Although the home inventory shortage in Southwest Austin is an indicator of the strong local housing market, one demographic is struggling to find a way in.
With millennials—people born between 1981 and 1997, according to the Pew Research Center—making up nearly 36 percent of Austin’s population, real estate experts say there are not many homes available within the city limits in their price range. Those homes fall outside the city boundaries, such as in Buda and Del Valle.
Marc Warshawsky, market manager for Austin Realty Southwest, said a home in Southwest Austin typically sits on the market for less than three months, which is low. He said the lack of inventory means prices go up, which negatively affects affordability.
Statistics from the Austin Board of Realtors show the median price for a home in Southwest Austin was $350,000 in June.
Data from the Real Estate Center at Texas A&M University—which ABoR uses for data—said the average budget of a first-time homebuyer in Texas is $150,000, but rising land and development costs have made it almost impossible to build a traditional single-family home in Texas for less than $200,000.
Nearly 30 percent of people moving to Austin in 2014 were millennials with a median annual household income of $51,810, according to the National Association of Realtors.
Forbes named Austin the second best U.S. city for young professionals in 2017, citing a median recent graduate salary of $51,800 and a projected annual job growth of
Meanwhile, the Austin-Round Rock Metropolitan Statistical Area’s average student debt was $16,324 as of December 2015, according to National Federal Reserve Bank of Dallas.
Irene Green, senior vice president and bank manager for Southwest Bank Mortgage in Southwest Austin said millennials are improving their credit scores and debt rates, and more are starting to qualify for home loans each year.
Two types of loans are available for homebuyers—a conventional loan, which requires 5 percent down—and a Federal Housing Authority loan, which requires 3 percent down, Green said. She said the common disqualifiers for millennials are credit scores, poor debt-to-income ratio and debt on credit cards.
“These kids, they get out of school and buy a new car because they have a new job, and now they can afford it,” Green said. “But that $500 [car] payment can push you out of [home loan] approval.”
Green said another aspect that has helped millennials purchase homes is the change in student loan debt payment. The government has gone back and forth in how to combine that debt with a mortgage payment. A 1 percent payment of the total loan balance was calculated for a conventional loan, and 2 percent was counted toward a FHA loan. Now the actual monthly payment that is reported to the credit bureau is what is taken into account, Green said.
“That has really opened up some things for us in the last two months because the monthly payment is much less that the percentage of the loan,” Green said.
ABoR President Brandy Guthrie said young professionals are interested in smaller homes with less upkeep that have nice amenities and are located in areas that make their commutes easy.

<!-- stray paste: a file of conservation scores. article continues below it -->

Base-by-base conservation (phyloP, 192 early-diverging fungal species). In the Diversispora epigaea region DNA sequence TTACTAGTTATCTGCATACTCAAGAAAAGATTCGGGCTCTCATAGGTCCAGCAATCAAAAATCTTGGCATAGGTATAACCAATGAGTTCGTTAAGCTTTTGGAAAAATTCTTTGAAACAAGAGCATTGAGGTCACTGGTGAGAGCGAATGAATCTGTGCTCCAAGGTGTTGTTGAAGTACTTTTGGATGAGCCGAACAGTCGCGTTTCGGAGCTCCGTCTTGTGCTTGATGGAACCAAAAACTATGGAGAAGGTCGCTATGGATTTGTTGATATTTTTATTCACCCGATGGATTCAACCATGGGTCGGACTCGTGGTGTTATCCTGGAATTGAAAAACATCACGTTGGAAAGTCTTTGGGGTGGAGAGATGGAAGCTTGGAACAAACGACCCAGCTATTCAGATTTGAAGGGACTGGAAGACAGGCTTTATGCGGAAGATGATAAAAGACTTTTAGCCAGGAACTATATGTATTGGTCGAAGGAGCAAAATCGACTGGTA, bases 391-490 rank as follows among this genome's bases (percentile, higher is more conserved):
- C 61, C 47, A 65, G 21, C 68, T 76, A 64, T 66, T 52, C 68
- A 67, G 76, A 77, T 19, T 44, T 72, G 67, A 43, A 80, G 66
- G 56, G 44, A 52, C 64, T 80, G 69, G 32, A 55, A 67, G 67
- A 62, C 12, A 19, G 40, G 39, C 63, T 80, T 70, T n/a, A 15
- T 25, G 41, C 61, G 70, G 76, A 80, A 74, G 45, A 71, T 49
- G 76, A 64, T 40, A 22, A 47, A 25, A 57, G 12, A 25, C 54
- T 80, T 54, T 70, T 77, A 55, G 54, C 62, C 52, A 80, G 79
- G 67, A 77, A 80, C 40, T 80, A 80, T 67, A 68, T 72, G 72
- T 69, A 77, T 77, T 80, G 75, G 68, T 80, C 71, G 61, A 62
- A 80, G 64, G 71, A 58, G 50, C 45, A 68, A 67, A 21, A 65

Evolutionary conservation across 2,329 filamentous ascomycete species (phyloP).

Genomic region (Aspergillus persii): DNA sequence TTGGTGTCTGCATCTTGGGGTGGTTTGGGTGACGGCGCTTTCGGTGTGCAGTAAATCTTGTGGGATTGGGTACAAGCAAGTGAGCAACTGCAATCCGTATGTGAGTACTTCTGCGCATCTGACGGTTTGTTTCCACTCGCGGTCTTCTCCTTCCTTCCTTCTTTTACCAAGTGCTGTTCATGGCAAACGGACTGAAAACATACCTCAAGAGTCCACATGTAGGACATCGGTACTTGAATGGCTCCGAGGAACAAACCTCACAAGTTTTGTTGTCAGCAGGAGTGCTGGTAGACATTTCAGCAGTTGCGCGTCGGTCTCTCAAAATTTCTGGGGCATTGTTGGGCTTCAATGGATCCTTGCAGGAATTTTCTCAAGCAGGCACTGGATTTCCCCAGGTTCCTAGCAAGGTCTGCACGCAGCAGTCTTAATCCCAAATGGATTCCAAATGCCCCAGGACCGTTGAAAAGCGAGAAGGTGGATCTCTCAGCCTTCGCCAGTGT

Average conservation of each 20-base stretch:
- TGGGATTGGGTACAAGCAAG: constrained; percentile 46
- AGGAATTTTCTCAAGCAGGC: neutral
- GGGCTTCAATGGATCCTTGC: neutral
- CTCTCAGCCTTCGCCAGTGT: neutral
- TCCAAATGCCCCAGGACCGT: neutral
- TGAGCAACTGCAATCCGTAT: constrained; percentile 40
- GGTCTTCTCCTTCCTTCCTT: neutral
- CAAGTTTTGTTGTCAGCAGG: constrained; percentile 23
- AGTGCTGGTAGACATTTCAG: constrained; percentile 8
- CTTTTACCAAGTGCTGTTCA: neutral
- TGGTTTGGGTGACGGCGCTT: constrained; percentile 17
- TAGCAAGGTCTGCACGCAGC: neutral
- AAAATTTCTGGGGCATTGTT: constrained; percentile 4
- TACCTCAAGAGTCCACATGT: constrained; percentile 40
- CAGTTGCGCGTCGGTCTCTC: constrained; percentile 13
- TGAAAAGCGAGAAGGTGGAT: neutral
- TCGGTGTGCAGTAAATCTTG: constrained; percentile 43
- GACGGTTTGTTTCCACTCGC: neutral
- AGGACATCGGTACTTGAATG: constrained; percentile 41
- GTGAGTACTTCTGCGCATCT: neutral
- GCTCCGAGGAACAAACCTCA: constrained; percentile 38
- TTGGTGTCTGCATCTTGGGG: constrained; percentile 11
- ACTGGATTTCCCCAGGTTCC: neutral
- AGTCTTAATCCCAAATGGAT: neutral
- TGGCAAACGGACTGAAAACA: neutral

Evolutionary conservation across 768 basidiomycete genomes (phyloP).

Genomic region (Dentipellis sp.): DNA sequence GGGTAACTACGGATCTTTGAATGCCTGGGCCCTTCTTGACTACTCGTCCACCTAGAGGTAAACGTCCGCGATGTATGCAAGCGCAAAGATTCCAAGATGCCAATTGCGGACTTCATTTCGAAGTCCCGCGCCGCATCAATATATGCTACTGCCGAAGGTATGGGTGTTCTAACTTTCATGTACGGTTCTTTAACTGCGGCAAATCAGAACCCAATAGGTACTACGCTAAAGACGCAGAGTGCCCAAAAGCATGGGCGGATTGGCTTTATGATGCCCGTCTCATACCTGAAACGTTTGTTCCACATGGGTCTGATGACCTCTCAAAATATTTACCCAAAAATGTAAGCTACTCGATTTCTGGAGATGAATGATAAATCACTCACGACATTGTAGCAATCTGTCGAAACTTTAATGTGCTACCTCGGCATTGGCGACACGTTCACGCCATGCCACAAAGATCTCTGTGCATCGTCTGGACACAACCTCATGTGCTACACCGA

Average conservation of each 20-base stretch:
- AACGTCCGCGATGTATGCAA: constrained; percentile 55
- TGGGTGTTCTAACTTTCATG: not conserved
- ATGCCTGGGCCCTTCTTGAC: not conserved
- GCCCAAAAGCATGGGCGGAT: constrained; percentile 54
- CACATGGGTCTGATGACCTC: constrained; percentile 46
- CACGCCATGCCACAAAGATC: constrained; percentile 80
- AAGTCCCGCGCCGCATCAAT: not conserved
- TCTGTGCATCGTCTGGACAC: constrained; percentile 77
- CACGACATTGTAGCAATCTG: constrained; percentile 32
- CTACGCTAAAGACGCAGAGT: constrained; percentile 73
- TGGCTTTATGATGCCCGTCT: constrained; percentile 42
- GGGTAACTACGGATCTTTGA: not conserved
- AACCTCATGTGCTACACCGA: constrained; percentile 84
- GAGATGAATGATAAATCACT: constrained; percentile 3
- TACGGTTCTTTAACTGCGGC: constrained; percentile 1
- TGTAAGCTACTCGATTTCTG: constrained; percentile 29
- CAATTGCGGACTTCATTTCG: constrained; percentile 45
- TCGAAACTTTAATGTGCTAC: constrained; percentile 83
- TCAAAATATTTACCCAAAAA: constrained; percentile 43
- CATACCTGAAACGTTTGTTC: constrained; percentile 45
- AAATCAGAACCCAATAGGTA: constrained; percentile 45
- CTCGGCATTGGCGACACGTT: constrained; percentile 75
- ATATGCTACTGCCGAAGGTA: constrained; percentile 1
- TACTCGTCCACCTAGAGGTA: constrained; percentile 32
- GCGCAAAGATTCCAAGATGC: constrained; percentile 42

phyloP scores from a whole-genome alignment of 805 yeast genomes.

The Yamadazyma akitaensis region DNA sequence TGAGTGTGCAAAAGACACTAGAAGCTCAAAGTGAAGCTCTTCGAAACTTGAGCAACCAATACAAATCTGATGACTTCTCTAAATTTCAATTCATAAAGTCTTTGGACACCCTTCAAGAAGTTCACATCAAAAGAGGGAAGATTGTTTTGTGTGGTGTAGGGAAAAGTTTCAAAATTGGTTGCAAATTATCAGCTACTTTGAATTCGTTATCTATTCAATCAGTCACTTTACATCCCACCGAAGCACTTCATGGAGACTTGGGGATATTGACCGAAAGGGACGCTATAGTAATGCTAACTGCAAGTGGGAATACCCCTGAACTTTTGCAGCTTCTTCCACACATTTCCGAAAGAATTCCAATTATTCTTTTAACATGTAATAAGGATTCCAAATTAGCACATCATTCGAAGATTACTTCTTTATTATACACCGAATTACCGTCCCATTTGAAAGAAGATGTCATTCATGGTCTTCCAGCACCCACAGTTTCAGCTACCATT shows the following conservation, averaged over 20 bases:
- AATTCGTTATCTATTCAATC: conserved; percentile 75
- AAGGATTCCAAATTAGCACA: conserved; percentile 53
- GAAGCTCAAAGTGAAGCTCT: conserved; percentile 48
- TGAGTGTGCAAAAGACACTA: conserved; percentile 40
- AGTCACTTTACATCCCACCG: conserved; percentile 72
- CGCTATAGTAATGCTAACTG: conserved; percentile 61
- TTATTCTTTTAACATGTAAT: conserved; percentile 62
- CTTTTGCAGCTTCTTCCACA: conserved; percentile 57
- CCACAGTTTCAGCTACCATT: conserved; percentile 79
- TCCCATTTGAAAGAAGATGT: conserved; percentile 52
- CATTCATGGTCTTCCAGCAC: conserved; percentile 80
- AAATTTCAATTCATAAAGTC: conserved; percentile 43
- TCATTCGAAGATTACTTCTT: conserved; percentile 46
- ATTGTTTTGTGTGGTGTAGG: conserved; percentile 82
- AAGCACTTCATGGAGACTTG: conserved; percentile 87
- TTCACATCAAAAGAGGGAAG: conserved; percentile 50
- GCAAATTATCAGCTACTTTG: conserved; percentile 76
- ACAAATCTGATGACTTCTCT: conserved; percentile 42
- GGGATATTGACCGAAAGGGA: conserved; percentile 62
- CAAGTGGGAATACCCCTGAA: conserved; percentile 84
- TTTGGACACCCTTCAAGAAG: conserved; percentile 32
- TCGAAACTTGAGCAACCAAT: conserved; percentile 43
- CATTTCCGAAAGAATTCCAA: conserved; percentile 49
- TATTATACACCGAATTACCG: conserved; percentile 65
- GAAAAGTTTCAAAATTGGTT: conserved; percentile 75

But that kind of housing is not available in locations desirable to millennials at their preferred price ranges, mainly in the urban core, she said.
Cristy Salinas, who recently purchased a newly constructed two-bedroom home in Buda with her husband, said their decision to move to the outskirts of Austin was a better fit for them.
Although she said she commutes about 15 miles to and from work each day, she said the move was worth it. Although the mortgage payment is more than they would have paid for a one-bedroom apartment in South Austin, they now have more space to live and entertain in.
“For us not being able to walk to restaurants or entertainment is not a deal-breaker,” Salinas said. “We enjoy quiet areas. This was a good choice for us, but it might not be a good area for everyone else.”
Warshawsky said as more millennials begin to buy, they will start to influence the definition of new homes and smaller floor plans, and builders will start to reflect that and follow that trend.
Geoffrey Tahuahua, the vice president of policy and government affairs for the Real Estate Council of Austin, a nonprofit commercial real estate advocate, said builders are struggling to keep housing costs down because of the unpredictability of Austin’s permitting process.
“A lot of times what ends up happening is once the developer starts working with the city, there’s a lot of [additional] costs the developer [incurs during] that process,” he said.
In an ideal world, developers would receive comments or approval from the city’s development services department on their submitted site plan within 30 days, Tahuahua said. In reality, the site plan goes through several departments, such as Austin Water and the Austin Fire Department, which raises building costs, he said.
“That’s where the timelines exacerbate and pile up on top of each other,” he said.
He said builders exasperated with Austin’s process head toward cities such as Dripping Springs, where the permitting process is more predictable.
“The cities have figured out that they can benefit from Austin’s affordability problem and make the process more efficient,” he said.